If you fix it, they will come.
That's the mantra — and the desperate hope — of tourism-dependent towns along the East Coast as they deal with the aftermath of Hurricane Irene, which hit just eight days before Labor Day.
Places that lost boardwalks, restaurants, roads and other fixtures in the storm are terrified the tourists will simply call it a season and stay away until next summer.
"The key is getting the word out," said Celina Moose, the manager of a kite store in in Kitty Hawk, on the Outer Banks of North Carolina. "The beaches are open. The restaurants are open. We need tourists to come back."
But that can prove easier said than done. The Jersey shore, like North Carolina, had Irene make landfall on its sands. And while the land of Snooki and The Situation fared well as a whole, some places did not.
Spring Lake lost much of its beloved synthetic boardwalk, a 2-mile miracle of modern engineering that was hailed as a national model of environmental responsibility because it used recycled plastic instead of rain forest wood as many other boardwalks do. Joggers came from miles around to run along the softer boards, which they swear are much easier on the knees than real wood.
The storm surge from Irene wiped out about 1.5 miles of the boardwalk, sending planks into the sea, while twisting others into grotesque shapes. Clearly, this is damage that can't be fixed in time for Labor Day.
So the town will have to make do with about half its beach, and very little of its boardwalk during one of the three biggest weekends of summer.
"It's going to be nowhere near what we normally have open," said Bryan Dempsey, Spring Lake's borough administrator. "We're trying everything we can, but we're not going to put anyone in danger just to have a beach day."
The beach will open on Tuesday, after officials took a helicopter to fly over the surf to make sure planks of damaged boardwalk were not floating in the waves, ready to injure swimmers.
Ocean City, N.J., is also reopening its beaches on Tuesday. Swimmers returned to the water on Monday, but without lifeguards, who had moved all their rescue equipment offshore in anticipation of the hurricane. The beach resort suffered hardly any damage at all aside from some beach erosion. Now all that remains is convincing people to come for one last summer weekend.
"We're back in business, and looking to finish out what has been a really good summer," said Frank Donato, the city's emergency management coordinator.
New Jersey Gov. Chris Christie had a fit of pique over seeing people lounging on the beach in Asbury Park as the storm approached, and after he had declared a state of emergency that led to many mandatory evacuations.
"Get the hell off the beach!" he thundered at a news conference.
But now, Christie is singing a different tune: Please get the hell back on the beach.
At a news conference Monday night, he urged people to get in their cars and go to the Jersey shore for the Labor Day weekend, predicting there would be vacancies as a result of Irene.
"Be an opportunist," he said. "You'll probably get a good price."
Elsewhere, it was much the same, as communities dug out from under the sand and looked ahead to the holiday weekend.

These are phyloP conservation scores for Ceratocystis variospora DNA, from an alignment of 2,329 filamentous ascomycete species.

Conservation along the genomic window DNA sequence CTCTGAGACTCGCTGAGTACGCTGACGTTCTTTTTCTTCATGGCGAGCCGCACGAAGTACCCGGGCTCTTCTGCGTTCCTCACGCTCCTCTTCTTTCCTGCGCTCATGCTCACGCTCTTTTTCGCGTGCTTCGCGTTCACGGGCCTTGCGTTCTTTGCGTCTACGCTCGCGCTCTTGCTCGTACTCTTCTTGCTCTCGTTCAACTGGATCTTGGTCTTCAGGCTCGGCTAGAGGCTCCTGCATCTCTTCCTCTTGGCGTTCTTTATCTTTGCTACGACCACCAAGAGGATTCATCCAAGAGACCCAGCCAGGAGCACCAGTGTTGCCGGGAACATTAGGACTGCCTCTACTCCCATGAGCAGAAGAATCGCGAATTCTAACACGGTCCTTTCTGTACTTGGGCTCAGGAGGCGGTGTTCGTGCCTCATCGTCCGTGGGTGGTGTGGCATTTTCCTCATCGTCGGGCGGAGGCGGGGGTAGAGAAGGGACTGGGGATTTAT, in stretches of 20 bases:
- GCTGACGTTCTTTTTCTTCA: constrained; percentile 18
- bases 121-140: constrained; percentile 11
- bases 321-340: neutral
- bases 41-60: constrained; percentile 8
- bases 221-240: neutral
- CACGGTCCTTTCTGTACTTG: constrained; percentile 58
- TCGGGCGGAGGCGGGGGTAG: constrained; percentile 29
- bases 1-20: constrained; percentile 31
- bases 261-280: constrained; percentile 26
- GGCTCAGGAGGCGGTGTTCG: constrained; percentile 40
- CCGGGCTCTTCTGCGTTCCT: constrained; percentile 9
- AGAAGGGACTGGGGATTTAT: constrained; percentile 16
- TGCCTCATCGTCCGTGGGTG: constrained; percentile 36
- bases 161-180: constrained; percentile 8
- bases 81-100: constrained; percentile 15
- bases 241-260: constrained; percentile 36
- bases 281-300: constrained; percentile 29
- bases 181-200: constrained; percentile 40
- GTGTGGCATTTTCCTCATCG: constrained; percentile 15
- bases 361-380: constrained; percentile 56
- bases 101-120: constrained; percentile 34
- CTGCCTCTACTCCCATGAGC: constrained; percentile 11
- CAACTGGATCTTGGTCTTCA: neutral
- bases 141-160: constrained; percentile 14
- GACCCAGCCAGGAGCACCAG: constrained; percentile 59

Judy Packer was walking her black Labrador retriever near the beach in Nags Head, N.C., part of a vacation she had planned for months. The beach house she was renting came through the storm with barely a scratch.
"If there had been substantial damage, we would have cancelled the family vacation," said Packer, a 44-year-old accountant and mother of three from New York City.
Now she plans to do the usual: Spend most of her days at the beach and going to her favorite restaurants at night.
"I just want to spend the next week unwinding," she said. "I'm just glad there wasn't much storm damage. It's good to be here."
At the Comfort Inn on the beach at Nags Head, the hotel's 105 rooms were booked solid for the week before the storm, said manager Kelly Smith. But over the last 24 hours they received 150 cancellations for the coming week. She estimated that the hotel will only be about two-thirds full over the traditionally busy Labor Day weekend, when rooms go for $160 a night.
Many of the cancellations are coming from northern states affected by Irene.
"They're saying they're cancelling because their power is off and don't know when it's coming on," Smith said. "Or they're saying their power is off, they had some damage and they don't know if they can afford the vacation anymore."
Some resorts away from the ocean actually benefited from Irene. The Smoky Mountain resort city of Gatlinburg, Tenn., reported an influx of tourists last weekend as the hurricane forecasts were issued. Some of them were coastal residents trying to escape the weather, said city spokesman Jim Davis.
Hotels on Block Island, R.I., are slashing prices and trying as hard as they can to get the word out that their area was not affected by the storm.
"Today is absolutely gorgeous," said Kathy Szabo, executive director of the Block Island Chamber of Commerce. "The ferries are running, and I sure hope that people come out. You wouldn't even know that a storm went by."
Associated Press writers Mitch Weiss and Tom Breen in Nags Head, N.C.; Meghan Barr in Greenport, N.Y.; Erika Niedowski in Providence, R.I.; Joe Edwards in Gatlinburg, Tenn.; Brock Vergakis in Norfolk, Va.; Greg Schreier in Williamsburg, Va.; Kathy Matheson in Philadelphia, and Johanna Kaiser in Boston contributed to this story.